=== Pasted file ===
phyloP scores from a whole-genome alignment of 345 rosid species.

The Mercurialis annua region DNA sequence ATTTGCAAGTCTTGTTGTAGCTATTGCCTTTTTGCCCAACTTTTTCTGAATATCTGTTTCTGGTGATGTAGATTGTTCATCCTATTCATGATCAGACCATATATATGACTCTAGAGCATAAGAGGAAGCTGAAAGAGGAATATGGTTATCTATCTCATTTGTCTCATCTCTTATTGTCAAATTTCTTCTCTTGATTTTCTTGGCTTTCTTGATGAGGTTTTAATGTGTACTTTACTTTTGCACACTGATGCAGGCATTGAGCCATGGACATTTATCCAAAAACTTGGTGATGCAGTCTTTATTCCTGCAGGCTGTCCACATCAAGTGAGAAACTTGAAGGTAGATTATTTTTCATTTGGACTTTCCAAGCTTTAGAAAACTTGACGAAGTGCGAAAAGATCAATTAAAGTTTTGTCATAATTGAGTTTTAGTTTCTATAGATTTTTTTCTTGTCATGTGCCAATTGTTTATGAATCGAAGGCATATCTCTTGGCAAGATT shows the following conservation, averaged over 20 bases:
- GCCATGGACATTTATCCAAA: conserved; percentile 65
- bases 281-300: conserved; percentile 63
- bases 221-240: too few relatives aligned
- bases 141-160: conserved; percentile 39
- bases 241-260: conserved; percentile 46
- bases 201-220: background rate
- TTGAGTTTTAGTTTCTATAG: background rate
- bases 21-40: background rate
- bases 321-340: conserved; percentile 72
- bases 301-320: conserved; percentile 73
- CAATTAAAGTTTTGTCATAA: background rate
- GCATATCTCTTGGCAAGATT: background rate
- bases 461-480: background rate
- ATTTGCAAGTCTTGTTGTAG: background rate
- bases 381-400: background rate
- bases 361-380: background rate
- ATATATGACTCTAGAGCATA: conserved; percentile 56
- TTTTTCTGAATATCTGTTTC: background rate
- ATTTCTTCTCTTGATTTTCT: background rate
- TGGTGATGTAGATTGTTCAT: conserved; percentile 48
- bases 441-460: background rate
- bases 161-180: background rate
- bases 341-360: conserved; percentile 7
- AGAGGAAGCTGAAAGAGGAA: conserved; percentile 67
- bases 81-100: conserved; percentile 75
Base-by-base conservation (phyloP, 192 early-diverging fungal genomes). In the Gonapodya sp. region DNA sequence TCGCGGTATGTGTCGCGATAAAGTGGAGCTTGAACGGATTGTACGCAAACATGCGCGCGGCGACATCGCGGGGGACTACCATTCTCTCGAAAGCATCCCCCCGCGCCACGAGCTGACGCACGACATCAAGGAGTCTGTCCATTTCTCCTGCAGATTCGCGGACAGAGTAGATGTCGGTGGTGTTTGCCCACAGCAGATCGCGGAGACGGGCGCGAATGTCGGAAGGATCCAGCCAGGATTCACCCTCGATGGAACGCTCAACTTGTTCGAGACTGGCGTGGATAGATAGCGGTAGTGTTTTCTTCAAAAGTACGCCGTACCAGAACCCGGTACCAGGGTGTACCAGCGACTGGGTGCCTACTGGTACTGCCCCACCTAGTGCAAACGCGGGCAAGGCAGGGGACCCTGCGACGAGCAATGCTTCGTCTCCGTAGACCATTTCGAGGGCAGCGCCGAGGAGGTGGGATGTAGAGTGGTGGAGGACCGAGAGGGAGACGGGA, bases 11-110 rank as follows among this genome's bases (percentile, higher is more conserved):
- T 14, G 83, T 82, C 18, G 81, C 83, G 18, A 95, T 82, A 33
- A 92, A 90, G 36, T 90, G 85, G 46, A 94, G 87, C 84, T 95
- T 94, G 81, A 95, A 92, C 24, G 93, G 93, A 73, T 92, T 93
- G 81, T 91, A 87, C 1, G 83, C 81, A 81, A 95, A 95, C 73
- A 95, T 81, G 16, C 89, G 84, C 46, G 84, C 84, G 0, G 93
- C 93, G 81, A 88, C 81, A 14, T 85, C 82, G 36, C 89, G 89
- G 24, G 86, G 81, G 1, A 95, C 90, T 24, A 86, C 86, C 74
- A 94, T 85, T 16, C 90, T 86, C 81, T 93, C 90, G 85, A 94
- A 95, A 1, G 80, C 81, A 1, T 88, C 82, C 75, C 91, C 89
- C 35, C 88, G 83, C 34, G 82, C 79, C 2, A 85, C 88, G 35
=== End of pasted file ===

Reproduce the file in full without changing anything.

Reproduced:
phyloP scores from a whole-genome alignment of 345 rosid species.

The Mercurialis annua region DNA sequence ATTTGCAAGTCTTGTTGTAGCTATTGCCTTTTTGCCCAACTTTTTCTGAATATCTGTTTCTGGTGATGTAGATTGTTCATCCTATTCATGATCAGACCATATATATGACTCTAGAGCATAAGAGGAAGCTGAAAGAGGAATATGGTTATCTATCTCATTTGTCTCATCTCTTATTGTCAAATTTCTTCTCTTGATTTTCTTGGCTTTCTTGATGAGGTTTTAATGTGTACTTTACTTTTGCACACTGATGCAGGCATTGAGCCATGGACATTTATCCAAAAACTTGGTGATGCAGTCTTTATTCCTGCAGGCTGTCCACATCAAGTGAGAAACTTGAAGGTAGATTATTTTTCATTTGGACTTTCCAAGCTTTAGAAAACTTGACGAAGTGCGAAAAGATCAATTAAAGTTTTGTCATAATTGAGTTTTAGTTTCTATAGATTTTTTTCTTGTCATGTGCCAATTGTTTATGAATCGAAGGCATATCTCTTGGCAAGATT shows the following conservation, averaged over 20 bases:
- GCCATGGACATTTATCCAAA: conserved; percentile 65
- bases 281-300: conserved; percentile 63
- bases 221-240: too few relatives aligned
- bases 141-160: conserved; percentile 39
- bases 241-260: conserved; percentile 46
- bases 201-220: background rate
- TTGAGTTTTAGTTTCTATAG: background rate
- bases 21-40: background rate
- bases 321-340: conserved; percentile 72
- bases 301-320: conserved; percentile 73
- CAATTAAAGTTTTGTCATAA: background rate
- GCATATCTCTTGGCAAGATT: background rate
- bases 461-480: background rate
- ATTTGCAAGTCTTGTTGTAG: background rate
- bases 381-400: background rate
- bases 361-380: background rate
- ATATATGACTCTAGAGCATA: conserved; percentile 56
- TTTTTCTGAATATCTGTTTC: background rate
- ATTTCTTCTCTTGATTTTCT: background rate
- TGGTGATGTAGATTGTTCAT: conserved; percentile 48
- bases 441-460: background rate
- bases 161-180: background rate
- bases 341-360: conserved; percentile 7
- AGAGGAAGCTGAAAGAGGAA: conserved; percentile 67
- bases 81-100: conserved; percentile 75
Base-by-base conservation (phyloP, 192 early-diverging fungal genomes). In the Gonapodya sp. region DNA sequence TCGCGGTATGTGTCGCGATAAAGTGGAGCTTGAACGGATTGTACGCAAACATGCGCGCGGCGACATCGCGGGGGACTACCATTCTCTCGAAAGCATCCCCCCGCGCCACGAGCTGACGCACGACATCAAGGAGTCTGTCCATTTCTCCTGCAGATTCGCGGACAGAGTAGATGTCGGTGGTGTTTGCCCACAGCAGATCGCGGAGACGGGCGCGAATGTCGGAAGGATCCAGCCAGGATTCACCCTCGATGGAACGCTCAACTTGTTCGAGACTGGCGTGGATAGATAGCGGTAGTGTTTTCTTCAAAAGTACGCCGTACCAGAACCCGGTACCAGGGTGTACCAGCGACTGGGTGCCTACTGGTACTGCCCCACCTAGTGCAAACGCGGGCAAGGCAGGGGACCCTGCGACGAGCAATGCTTCGTCTCCGTAGACCATTTCGAGGGCAGCGCCGAGGAGGTGGGATGTAGAGTGGTGGAGGACCGAGAGGGAGACGGGA, bases 11-110 rank as follows among this genome's bases (percentile, higher is more conserved):
- T 14, G 83, T 82, C 18, G 81, C 83, G 18, A 95, T 82, A 33
- A 92, A 90, G 36, T 90, G 85, G 46, A 94, G 87, C 84, T 95
- T 94, G 81, A 95, A 92, C 24, G 93, G 93, A 73, T 92, T 93
- G 81, T 91, A 87, C 1, G 83, C 81, A 81, A 95, A 95, C 73
- A 95, T 81, G 16, C 89, G 84, C 46, G 84, C 84, G 0, G 93
- C 93, G 81, A 88, C 81, A 14, T 85, C 82, G 36, C 89, G 89
- G 24, G 86, G 81, G 1, A 95, C 90, T 24, A 86, C 86, C 74
- A 94, T 85, T 16, C 90, T 86, C 81, T 93, C 90, G 85, A 94
- A 95, A 1, G 80, C 81, A 1, T 88, C 82, C 75, C 91, C 89
- C 35, C 88, G 83, C 34, G 82, C 79, C 2, A 85, C 88, G 35